How do you see this happening? Everyone seems to hate quotas, so how do you see legislation or regulations or whatever it happens to be to ensure that those with disabilities sort of get a leg up because it is not happening that they are being gainfully employed?
Mr. Dolan: I recently retired. I worked for the federal government for many years. I am not trying to personalize, but I worked in the area of outreach employment and recruitment, and I know it worked very well when we reached out to the community, reached out to persons with disabilities and the representative organizations, reached out and encouraged them, brought them in under student programs where we attracted young people who were in post- secondary education. We brought them in.
It is a terrible thing to say, but we had a chance to test them and they had a chance to test us as a place of employment. Living in a place like Prince Edward Island, one knows that federal employment is a very desirable employer. Federal employment is a very desirable thing. I do not like the word "quota" either. I do not like it because you could be the token member of that particular group.
Senator Cordy: Right, and that is a negative for everyone.
Mr. Dolan: It has a negative, yes. A person with disabilities, like anyone else, wants to do a good job. They want to be able to contribute. As I said earlier, and you mentioned it, it is more than the income; it is the desire to do something important with your life, the desire to be contributing, to be included.
So many times people are asked, "What do you do?" We define ourselves sometimes by that, "What do you do?" It is a great tragedy that we cannot bring more people into the workforce. Having stable employment — again, I do not want to personalize it — made my life an awful lot easier. My disability, why I am in a wheelchair, I experienced that recently after immigrating to this country in a totally different occupation. I came back into the federal government.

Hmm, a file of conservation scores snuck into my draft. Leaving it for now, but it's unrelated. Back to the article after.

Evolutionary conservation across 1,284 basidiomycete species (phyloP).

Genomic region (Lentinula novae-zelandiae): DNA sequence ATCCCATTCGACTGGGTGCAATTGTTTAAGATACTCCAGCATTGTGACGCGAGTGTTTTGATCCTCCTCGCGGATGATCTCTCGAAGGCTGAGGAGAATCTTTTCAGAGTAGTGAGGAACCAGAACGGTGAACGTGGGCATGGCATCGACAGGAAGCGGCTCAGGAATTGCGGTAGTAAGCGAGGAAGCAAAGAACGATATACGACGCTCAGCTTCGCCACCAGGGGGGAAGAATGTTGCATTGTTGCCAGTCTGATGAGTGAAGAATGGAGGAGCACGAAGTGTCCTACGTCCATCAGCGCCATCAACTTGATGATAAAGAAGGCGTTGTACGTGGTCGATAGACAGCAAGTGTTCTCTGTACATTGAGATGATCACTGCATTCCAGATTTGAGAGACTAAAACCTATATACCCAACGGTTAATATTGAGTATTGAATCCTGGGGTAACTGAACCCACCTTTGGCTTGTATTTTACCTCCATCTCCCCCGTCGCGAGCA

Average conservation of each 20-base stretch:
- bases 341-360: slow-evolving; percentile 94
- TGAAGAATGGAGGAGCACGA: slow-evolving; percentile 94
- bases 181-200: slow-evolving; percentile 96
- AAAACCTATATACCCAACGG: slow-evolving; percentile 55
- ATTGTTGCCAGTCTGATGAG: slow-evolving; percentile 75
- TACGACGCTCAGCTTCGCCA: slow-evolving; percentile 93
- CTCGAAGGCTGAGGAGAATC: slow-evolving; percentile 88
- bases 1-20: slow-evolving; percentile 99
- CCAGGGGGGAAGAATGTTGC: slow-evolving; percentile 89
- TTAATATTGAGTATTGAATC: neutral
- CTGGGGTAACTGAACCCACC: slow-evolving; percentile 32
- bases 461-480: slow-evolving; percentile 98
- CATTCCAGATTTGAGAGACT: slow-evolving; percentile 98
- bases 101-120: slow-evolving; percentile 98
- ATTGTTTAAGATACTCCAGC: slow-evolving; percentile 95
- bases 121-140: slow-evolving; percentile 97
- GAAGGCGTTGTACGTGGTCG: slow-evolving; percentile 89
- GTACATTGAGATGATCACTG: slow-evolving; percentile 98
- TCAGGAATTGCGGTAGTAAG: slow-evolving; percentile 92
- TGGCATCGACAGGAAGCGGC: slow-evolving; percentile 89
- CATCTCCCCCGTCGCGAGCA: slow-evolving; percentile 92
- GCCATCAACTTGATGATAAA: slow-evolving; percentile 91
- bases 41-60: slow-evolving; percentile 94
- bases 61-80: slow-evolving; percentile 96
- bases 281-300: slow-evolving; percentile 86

The fact that I do not walk made very little difference to me after I got employed. That was my biggest fear. I remember lying in a hospital bed thinking, "Oh, my God, what will I do with the rest of my life?" It was not that I was not going to walk again. It was "What am I going to do? How am I going to have a house, a home, a family?" Those things were more important. As you can see, I am very passionate about the value of employment.
Senator Cordy: Absolutely, and being in a wheelchair does not make you less smart, that is for sure.
There were ads a number of years ago that I thought were excellent about hiring people with disabilities.
Mr. Dolan: We did reach out. We did more several years ago than we are doing now.
Senator Cordy: My husband who is retired will tell you now people ask him, "What did you used to do?" so it does not ever stop.
I would like to go now to immigration, and again, new immigrants were at the top of the list when you talk about poverty. You talked about a number of things that should be happening, tax policy, you mentioned housing is needed, early learning and child care, the Court Challenges Program should be restored.